The Wheel of Time Companion

The Wheel of Time Companion, Spin the Wheel #2 Entry: “Oath Rod”

The “Spin the Wheel” series on Tor.com gives readers a chance to choose which entries from the The Wheel of Time Companion encyclopedia, coming get revealed in these sneak peeks and it looks like our first randomly generated pick is a big one! Congrats to Comment #49 dragontrainer for selecting “Oath Rods – historical and current use of”!

And congrats to Wheel of Time readers, because that means they get the entirety of the substantial “Oath Rod” entry, along with a bonus entry for “Nine Rods of Dominion.”

 

Oath Rod — A ter’angreal used by the White Tower to bind an Accepted to the Three Oaths on becoming Aes Sedai. A smooth white rod about as thick as a woman’s wrist or a little slimmer, and approximately one foot long, it looked like ivory, but felt smoother, not quite like ivory, not quite like glass, and was very cool to the touch; not cold, but distinctly cool. It was very hard, harder than a steel bar, though no heavier than the ivory it appeared to be, and was unmarked except for a flowing symbol incised in one end; this was a numeral, as used in the Age of Legends, and represented the number three. Some thought the numeral stood for the Three Oaths. The rod was simply held in the hand while a little Spirit was channeled into the numeral. What ever was promised, even if not in the form of an oath, was then binding on the person holding the rod until they were released.

The Oath Rod was a relic of the Age of Legends, although the Aes Sedai of
the Third Age did not know that. Binders, as they were called then, were used in the Age of Legends to bind people who were incorrigibly violent, because of personality flaws or madness. If the person being bound could not channel, an Aes Sedai had to power it, but the effect was the same. The older one was when bound, the more it restricted. That is one reason it was used relatively seldom and only if nothing else would work. It was used instead of a death penalty, too—though in a way, in the terms of the Age, it was a death penalty—to bind someone not only not to commit their crime again but to spend the rest of their lives, if necessary, making restitution.

There was a perception of pressure with each oath taken; this pressure was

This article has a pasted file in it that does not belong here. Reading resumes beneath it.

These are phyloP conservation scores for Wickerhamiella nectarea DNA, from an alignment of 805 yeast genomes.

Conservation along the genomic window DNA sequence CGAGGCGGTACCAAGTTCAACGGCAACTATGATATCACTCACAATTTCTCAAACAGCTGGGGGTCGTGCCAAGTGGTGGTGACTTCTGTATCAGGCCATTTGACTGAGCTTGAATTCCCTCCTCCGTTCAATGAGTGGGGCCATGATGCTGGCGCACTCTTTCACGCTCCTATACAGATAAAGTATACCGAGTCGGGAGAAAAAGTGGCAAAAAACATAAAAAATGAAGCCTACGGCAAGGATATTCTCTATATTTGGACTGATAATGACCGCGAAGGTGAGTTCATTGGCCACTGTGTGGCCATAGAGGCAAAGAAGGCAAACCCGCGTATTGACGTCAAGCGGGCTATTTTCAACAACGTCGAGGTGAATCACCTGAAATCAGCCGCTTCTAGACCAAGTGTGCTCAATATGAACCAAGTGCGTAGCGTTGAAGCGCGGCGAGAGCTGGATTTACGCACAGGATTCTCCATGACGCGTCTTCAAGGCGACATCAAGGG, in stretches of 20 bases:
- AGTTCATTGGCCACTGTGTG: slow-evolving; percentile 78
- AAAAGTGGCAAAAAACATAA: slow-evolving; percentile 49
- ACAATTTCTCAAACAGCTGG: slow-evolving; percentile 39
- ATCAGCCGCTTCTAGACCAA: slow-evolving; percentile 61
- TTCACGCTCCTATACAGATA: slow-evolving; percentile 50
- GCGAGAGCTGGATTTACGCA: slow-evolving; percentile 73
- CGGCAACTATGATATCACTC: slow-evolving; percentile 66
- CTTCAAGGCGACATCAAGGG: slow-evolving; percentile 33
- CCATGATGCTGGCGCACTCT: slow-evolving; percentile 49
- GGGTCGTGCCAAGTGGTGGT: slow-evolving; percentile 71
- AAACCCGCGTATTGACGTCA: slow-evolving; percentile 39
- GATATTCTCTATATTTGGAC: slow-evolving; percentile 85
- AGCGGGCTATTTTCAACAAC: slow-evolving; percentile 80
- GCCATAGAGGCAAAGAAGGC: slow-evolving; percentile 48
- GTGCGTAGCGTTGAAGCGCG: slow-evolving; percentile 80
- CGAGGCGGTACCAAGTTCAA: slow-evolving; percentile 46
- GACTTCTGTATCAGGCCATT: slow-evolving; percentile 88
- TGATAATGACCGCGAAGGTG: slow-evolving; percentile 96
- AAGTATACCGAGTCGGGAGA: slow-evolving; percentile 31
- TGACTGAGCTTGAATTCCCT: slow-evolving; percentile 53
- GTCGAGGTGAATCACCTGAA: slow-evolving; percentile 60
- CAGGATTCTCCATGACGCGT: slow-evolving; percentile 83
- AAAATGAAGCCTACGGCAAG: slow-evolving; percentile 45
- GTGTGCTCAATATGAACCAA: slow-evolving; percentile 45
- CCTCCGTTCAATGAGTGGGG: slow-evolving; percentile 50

uncomfortable at first, as though one was wearing a garment that covered one from the top of one’s head to the soles of one’s feet and was too small, or as if one’s skin was too tight. This pressure faded over a period of months, usually taking about a year to vanish entirely, but while it existed, it seemed quite real, and in a way was quite real. That is, an injury or bruise taken while the pressure existed would hurt more, just as if there really was pressure on it. It was the cumulative effect of three oaths taken together that produced the strong feeling of one’s skin being too tight. One oath by itself would produce some of the same effect, but not quite as intense and not lasting so long. If oaths were removed and then retaken, the physical effect was the same as for taking them for the first time. Swearing again to an oath already taken and not removed produced only a momentary feel of pressure which faded immediately.

It was the Three Oaths, taken on the Oath Rod, which actually produced the ageless look of Aes Sedai. The ageless look did not come on immediately. Its progression was only very roughly in proportion to strength in the Power, with considerable variation among people of the same strength. For someone who was very strong, it would take at least a year, and as much as three or four was not at all uncommon. The average Aes Sedai took five or so years, while the weakest to reach the shawl could take as long as ten or more.

It was possible to be broken free of the oaths with the use of the Oath Rod. This was a very painful process, which had various side effects, most if not all temporary, but all unpleasant in one way or another. They included temporary physical weakness and loss of will, a temporary inability to channel and considerable pain; being released from one oath was very painful; being released from all three at one time was agonizing. This breaking was done by the Black Ajah prior to inducting a woman into their ranks, and the Oath Rod was also used by them to bind themselves to their own three oaths. Being stilled or burned out also removed oaths sworn, although that fact was not generally known.

Without the Oath Rod, a channeler’s age was somewhat in proportion to
strength, though it wasn’t an exact proportion. Stronger channelers lived longer, up to more than eight hundred years for a Forsaken-class channeler. Aging occurred at a rate that would take channelers from the age at which one slowed to the apparent age of sixty or so. This relatively young maximum apparent age was an artifact of the healthful effects of the One Power. With the Oath Rod, Aes Sedai lifespans were capped at about three hundred years maximum.


 

Nine Rods of Dominion — Nine individuals in the Age of Legends who served as regional governors of the world at the time. Ishamael said that Lews Therin had summoned them, which was an indication of Lews Therin having had ultimate authority.

 

The Gathering Storm ebook cover art by Todd Lockwood

Watch for more Wheel of Time Companion and Spin the Wheel coverage through this tag.

30 Comments

Subscribe to this thread

Post a Comment

All comments must meet the community standards outlined in Tor.com's Moderation Policy or be subject to moderation. Thank you for keeping the discussion, and our community, civil and respectful.

Hate the CAPTCHA? Tor.com members can edit comments, skip the preview, and never have to prove they're not robots. Join now!